“There is not that moment of Franco-German fright when a new president or chancellor arrives and you first have to accept the reality that neither France nor Germany can lead Europe alone,” said he added.
But a French official admitted that the couple “still needed to get to know each other”. Speaking on condition of anonymity, the official used the word “to approve” – which often references the taming of animals – to describe what needs to happen next, indicating that Paris sees room for improvement in the personal relationship.
An official from Macron’s political party – recently renamed Renaissance – said the relationship needed to be ‘tested over time’ and observed that ‘Macron has now gained seniority and experience’ by attending numerous meetings of the European Council, where Scholz is still a beginner.
2. Mount a (polite) offense on defense
Germany’s recent decision to buy American F-35 fighter jets to replace its aging Tornados has annoyed some French officials as Paris pushes for Europe to become more self-sufficient in defense (including the important French defense industry should benefit).
“We sometimes have the feeling that Germany is closer to NATO and more American than European”, deplores a former adviser to the French government, who regrets that Berlin did not turn to the Rafale twin-engine fighter plane. French.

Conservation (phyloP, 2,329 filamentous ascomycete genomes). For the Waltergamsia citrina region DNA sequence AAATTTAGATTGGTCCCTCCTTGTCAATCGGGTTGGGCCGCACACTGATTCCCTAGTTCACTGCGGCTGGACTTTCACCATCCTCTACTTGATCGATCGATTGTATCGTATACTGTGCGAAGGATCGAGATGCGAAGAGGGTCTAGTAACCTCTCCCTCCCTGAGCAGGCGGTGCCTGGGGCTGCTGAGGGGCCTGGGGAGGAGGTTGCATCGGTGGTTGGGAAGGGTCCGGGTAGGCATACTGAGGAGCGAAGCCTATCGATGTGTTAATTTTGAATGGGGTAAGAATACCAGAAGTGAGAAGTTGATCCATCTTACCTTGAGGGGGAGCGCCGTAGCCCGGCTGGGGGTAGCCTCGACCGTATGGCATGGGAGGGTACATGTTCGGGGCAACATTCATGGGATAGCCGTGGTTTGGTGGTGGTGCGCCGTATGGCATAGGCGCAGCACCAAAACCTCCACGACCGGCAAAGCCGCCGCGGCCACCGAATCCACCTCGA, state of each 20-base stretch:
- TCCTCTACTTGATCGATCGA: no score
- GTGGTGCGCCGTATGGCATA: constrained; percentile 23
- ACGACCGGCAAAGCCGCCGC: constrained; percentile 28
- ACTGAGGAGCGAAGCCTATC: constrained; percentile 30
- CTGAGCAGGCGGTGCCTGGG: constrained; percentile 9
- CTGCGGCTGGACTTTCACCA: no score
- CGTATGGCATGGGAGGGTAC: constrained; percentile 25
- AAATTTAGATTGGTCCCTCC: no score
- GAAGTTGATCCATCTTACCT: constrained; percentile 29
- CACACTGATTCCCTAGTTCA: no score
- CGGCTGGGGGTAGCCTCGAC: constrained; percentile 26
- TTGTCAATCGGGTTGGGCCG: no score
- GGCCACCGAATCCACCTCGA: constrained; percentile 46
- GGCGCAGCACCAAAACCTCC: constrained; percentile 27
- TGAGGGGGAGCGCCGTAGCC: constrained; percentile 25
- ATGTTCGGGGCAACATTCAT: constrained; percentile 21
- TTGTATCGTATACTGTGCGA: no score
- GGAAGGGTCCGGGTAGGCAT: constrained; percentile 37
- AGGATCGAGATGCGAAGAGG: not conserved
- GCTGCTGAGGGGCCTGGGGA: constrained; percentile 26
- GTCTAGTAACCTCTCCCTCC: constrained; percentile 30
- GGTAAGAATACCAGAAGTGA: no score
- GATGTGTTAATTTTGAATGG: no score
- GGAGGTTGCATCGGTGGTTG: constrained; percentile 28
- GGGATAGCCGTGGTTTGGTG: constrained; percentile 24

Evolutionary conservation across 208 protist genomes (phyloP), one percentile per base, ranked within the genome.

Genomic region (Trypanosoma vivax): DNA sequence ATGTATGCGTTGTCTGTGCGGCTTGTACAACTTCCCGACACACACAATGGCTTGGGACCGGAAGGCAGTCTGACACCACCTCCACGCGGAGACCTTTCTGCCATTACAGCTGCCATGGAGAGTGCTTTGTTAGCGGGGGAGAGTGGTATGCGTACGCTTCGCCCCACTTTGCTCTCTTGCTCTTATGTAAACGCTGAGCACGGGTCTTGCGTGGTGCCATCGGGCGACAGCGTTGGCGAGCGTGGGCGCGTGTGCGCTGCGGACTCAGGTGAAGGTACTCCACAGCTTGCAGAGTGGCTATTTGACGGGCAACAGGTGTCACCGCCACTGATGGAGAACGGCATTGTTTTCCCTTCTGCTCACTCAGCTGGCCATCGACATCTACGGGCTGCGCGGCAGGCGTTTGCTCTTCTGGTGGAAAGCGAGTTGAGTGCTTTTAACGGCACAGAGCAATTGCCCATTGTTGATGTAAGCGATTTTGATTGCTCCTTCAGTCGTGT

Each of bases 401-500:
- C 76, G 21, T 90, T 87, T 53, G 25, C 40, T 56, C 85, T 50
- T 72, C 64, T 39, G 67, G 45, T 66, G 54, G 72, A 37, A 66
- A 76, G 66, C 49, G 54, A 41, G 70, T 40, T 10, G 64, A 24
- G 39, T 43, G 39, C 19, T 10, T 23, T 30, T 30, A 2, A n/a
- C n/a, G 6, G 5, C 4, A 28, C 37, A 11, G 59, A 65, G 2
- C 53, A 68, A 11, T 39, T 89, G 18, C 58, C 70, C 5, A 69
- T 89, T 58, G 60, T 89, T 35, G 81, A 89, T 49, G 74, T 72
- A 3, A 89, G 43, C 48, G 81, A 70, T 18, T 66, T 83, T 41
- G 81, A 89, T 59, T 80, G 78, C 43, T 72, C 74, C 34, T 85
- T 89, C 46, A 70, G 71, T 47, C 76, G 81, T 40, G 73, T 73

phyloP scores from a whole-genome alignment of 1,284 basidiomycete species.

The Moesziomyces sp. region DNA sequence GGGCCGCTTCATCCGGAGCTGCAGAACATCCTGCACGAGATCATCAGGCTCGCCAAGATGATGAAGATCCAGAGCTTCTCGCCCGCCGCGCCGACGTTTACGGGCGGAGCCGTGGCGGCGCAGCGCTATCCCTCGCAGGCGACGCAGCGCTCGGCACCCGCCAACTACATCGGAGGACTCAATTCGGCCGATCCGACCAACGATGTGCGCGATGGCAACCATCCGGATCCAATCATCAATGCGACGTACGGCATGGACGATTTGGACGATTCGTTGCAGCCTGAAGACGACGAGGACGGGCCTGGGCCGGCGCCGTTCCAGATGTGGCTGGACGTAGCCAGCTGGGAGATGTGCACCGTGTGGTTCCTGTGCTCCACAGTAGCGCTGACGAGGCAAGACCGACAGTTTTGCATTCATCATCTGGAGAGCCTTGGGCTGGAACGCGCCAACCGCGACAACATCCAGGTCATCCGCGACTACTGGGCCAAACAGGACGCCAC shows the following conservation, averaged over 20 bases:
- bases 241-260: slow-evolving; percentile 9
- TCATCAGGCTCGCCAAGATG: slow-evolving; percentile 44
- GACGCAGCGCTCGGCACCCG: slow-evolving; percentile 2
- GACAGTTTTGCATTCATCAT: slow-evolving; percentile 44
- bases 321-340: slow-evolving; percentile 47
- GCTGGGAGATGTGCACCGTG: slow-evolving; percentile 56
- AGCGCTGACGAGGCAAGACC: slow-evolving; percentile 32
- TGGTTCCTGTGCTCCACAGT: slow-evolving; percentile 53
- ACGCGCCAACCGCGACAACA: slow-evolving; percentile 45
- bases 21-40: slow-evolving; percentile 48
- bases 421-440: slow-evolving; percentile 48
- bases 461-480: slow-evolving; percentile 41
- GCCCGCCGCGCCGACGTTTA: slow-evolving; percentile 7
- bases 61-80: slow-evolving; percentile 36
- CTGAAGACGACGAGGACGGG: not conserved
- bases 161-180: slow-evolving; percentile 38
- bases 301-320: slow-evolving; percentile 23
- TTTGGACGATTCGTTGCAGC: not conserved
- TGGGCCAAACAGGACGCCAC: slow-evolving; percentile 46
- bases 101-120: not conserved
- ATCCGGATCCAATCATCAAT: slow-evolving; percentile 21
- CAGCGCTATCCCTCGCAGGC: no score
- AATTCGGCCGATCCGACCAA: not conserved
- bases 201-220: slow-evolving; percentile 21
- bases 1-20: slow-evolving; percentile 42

German officials said the decision to buy the F-35 reflected the need to replace a fleet of bombers capable of carrying US nuclear bombs in the event of a direct conflict with Russia under a long-standing agreement with Washington. The United States would only have authorized the use of French jets for this purpose if Paris revealed to Washington crucial technical details about its fighters, which is considered highly unlikely, according to German officials.
A key question is whether Paris and Berlin can find a way to boost cooperation on their joint combat aircraft project, the Future Combat Air System (FCAS), which quite literally has yet to get off the ground. Scholz said earlier this year that he remains committed to FCAS despite the decision to purchase the F-35, but moving the project forward will take more than words.
3. Get the Germans to relax on the money